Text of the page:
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Op amps as comparators

  1. Feb 28, 2014 #1
    Edit: I solved it, and found that it should be 30v because that causes a 24v drop across 40kohm resistor which is 6v, which is equal to the voltage at the non inverting terminal, meaning Vout will be +VSat, but I don't understand why this is correct, because my notes say that if the voltage at the non inverting terminal is greater than the voltage at the inverting terminal, then Vout will be +VSat, which is what we want to power the LED, but assuming the opposite that is, assuming Vout will be +VSat if the inverting terminal is **greater** than the non inverting terminal led to the correct answer. I do not understand why, though

    1. The problem statement, all variables and given/known data
    For the circuit below, to what value would the 5 V source have to be changed so that the LED lights when Vin reaches 9V?
    Figure: http://i.imgur.com/1AIQvVy.jpg

    2. Relevant equations
    Vout = -VSat if VRef > VSignal
    Vout = VSat if VRef < VSignal

    3. The attempt at a solution
    I used voltage division to find VRef and VSignal:
    40000/(40000+10000)*5=V drop across 40kΩ = 4
    3000/(3000+6000)*9=V drop across 3kΩ = 3

    Then, VRef = 5v-4v = 1v, and VSignal = 9v-3v = 6v

    As 6v > 1v, Vout = VSat, which should power on the LED, which means the 5 V source should not have to be changed.

    Though, this clearly circumvents what this problem is trying to show me so I think there's something fundamental I am not understanding about comparator op amps.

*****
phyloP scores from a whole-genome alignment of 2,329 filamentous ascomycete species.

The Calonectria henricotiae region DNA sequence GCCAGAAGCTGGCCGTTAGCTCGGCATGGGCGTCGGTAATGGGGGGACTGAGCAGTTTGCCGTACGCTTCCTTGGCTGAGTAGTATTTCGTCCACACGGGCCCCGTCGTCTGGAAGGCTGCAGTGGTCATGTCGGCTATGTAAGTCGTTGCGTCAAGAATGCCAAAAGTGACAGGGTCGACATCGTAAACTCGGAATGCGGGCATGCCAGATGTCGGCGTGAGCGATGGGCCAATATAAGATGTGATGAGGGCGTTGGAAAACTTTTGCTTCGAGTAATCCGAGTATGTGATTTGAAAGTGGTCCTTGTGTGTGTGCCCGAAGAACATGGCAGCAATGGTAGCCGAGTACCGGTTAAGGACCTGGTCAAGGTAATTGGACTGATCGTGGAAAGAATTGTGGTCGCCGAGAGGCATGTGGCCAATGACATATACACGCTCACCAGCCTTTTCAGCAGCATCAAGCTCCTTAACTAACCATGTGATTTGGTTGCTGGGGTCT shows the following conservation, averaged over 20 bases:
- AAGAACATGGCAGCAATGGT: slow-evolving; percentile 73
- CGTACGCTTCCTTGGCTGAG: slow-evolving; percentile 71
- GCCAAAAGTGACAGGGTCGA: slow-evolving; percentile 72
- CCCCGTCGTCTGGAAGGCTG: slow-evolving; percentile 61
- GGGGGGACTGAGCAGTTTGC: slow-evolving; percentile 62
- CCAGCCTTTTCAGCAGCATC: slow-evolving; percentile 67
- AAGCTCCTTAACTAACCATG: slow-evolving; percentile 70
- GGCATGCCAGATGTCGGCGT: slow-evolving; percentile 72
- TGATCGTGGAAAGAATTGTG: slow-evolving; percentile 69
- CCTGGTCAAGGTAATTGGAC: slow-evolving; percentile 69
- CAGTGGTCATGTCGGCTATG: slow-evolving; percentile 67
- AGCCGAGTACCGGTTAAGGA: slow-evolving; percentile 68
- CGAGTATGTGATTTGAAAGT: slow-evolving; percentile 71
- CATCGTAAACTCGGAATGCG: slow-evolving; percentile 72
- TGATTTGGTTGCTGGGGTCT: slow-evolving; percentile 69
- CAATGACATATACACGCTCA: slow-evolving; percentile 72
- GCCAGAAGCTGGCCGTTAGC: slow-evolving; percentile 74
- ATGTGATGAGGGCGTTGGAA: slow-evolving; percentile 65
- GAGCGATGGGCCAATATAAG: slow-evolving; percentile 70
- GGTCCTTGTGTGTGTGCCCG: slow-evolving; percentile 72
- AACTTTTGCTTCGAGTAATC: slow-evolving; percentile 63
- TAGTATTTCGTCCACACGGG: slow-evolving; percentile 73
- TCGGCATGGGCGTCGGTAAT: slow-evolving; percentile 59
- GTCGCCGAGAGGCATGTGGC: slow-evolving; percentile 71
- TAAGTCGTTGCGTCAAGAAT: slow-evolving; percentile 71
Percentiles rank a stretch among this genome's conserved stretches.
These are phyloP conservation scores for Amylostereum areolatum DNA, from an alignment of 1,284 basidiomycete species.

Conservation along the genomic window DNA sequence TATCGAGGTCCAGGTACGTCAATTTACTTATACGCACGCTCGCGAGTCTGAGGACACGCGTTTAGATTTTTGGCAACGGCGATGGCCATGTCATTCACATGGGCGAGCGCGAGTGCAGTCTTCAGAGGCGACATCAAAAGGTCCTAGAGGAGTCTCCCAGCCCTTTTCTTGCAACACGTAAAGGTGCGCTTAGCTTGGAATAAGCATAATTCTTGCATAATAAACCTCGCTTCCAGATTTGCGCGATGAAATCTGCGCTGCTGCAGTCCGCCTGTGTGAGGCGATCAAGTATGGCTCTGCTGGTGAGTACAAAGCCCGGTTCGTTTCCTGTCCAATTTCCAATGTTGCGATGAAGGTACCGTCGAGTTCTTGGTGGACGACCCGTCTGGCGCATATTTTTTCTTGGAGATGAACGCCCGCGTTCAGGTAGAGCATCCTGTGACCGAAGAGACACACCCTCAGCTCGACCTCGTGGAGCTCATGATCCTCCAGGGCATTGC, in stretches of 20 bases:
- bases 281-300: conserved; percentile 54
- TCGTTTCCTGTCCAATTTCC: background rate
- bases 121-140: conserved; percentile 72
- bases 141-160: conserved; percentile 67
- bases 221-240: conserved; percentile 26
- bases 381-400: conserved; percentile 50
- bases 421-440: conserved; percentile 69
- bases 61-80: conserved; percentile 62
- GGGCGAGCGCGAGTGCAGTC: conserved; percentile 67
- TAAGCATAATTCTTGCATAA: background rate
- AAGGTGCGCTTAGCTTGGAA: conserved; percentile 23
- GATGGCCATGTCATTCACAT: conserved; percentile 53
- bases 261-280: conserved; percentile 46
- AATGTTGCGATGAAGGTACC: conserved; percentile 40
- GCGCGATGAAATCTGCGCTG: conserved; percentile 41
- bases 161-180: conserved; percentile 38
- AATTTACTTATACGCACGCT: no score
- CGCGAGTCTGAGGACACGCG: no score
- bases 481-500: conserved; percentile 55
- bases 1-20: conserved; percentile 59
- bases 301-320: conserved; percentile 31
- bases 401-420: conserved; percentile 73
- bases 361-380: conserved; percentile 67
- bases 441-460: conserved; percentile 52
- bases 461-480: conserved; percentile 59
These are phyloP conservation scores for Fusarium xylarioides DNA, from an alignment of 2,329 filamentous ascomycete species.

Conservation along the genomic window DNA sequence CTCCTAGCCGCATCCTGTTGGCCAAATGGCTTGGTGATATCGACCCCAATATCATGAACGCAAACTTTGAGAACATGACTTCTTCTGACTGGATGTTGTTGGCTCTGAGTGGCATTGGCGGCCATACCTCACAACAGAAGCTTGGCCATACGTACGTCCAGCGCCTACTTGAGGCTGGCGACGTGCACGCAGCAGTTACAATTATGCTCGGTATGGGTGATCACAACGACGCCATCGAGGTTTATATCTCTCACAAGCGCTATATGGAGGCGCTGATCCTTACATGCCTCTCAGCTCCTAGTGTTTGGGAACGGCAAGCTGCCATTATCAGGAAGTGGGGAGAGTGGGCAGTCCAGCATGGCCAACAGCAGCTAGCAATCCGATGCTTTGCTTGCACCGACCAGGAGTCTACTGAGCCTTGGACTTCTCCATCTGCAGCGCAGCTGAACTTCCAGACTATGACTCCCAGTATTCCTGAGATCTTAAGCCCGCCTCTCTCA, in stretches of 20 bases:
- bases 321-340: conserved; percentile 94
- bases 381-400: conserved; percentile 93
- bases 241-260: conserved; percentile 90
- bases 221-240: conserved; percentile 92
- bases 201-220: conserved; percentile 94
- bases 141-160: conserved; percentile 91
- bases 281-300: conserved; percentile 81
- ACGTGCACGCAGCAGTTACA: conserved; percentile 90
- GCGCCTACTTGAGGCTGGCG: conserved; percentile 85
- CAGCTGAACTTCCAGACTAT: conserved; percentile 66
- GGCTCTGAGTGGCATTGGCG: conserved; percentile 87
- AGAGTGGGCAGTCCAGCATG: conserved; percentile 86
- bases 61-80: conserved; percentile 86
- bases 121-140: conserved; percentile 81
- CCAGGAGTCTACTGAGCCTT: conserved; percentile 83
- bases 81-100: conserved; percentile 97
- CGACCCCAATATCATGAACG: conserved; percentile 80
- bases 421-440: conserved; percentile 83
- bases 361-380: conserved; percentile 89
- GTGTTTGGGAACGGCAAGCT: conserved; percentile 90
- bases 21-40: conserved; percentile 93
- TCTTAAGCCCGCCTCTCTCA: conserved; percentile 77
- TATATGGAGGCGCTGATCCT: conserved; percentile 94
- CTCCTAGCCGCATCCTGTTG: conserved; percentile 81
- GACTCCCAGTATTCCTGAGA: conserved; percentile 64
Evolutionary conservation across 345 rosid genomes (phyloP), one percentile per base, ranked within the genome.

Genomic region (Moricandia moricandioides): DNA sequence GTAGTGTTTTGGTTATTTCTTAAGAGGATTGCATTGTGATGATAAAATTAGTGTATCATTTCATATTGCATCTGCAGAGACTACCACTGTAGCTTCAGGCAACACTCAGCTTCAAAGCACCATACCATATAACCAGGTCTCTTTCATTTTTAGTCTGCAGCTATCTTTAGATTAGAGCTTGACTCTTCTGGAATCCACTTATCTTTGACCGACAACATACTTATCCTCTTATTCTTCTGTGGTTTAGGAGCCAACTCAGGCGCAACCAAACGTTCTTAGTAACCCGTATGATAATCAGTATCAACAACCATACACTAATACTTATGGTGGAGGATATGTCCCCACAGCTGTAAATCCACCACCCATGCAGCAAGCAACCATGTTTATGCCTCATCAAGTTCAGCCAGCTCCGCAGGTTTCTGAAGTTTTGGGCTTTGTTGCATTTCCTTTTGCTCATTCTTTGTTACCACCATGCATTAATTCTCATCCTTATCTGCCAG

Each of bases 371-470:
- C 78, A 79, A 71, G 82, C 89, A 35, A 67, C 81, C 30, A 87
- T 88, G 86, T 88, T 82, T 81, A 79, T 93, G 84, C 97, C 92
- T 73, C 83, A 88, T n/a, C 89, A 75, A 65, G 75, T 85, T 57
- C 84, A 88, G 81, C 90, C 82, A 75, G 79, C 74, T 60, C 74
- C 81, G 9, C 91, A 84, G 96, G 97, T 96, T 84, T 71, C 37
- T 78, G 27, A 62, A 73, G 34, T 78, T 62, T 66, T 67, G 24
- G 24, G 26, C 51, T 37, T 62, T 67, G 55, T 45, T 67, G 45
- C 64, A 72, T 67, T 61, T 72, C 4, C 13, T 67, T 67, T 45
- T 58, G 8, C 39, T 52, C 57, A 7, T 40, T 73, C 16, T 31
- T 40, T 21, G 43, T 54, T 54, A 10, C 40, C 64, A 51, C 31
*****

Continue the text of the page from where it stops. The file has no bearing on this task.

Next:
Last edited by a moderator: Feb 28, 2014
  2. jcsd
  3. Mar 1, 2014 #2

    NascentOxygen

    User Avatar

    Staff: Mentor

    The op-amp doesn't share your confusion. :smile:

    Each source, in conjunction with its associated potential divider, places a voltage at an input of the op-amp. If the voltage on the + input is more positive than the voltage on the - input, the op-amp output will be at +ve saturation. Just as you say you were told. :wink:

    Your approach to potential dividers needs re-examining.
     
  4. Mar 1, 2014 #3
    So, my understanding of voltage division is the following:
    Suppose you have a circuit with a voltage V and two resistors R1 and R2 shown as follows:

    --R1--
    |......|
    V.....R2
    |......|
    -------

    Then, the voltage drop across R1 is defined as follows: Vr1=R1/(R1+R2)*V
    And the voltage drop across R2 is defined as follows: Vr2=R2/(R1+R2)*V

    So, applying this to the circuit above, the voltage drop across the 40kΩ resistor is defined to be:
    40,000/(40,000+10,000)*5=4

    So, that means that there is a 4v drop across the 40kΩ resistor. So the voltage at the inverting terminal is Vin minus the drop across the 40kΩ resistor, or 5-4=1v

    Doing the same for the non inverting terminal:
    3,000/(3,000+6,000)*9=3,
    Thus, the voltage at the non inverting terminal is 9-3=6v.

    Since the voltage at the non inverting terminal is greater than the voltage at the inverting terminal, Vout is equal to +VSat, which would turn on the LED.
     
  5. Mar 2, 2014 #4

    NascentOxygen

    User Avatar

    Staff: Mentor

    All clear now?
     
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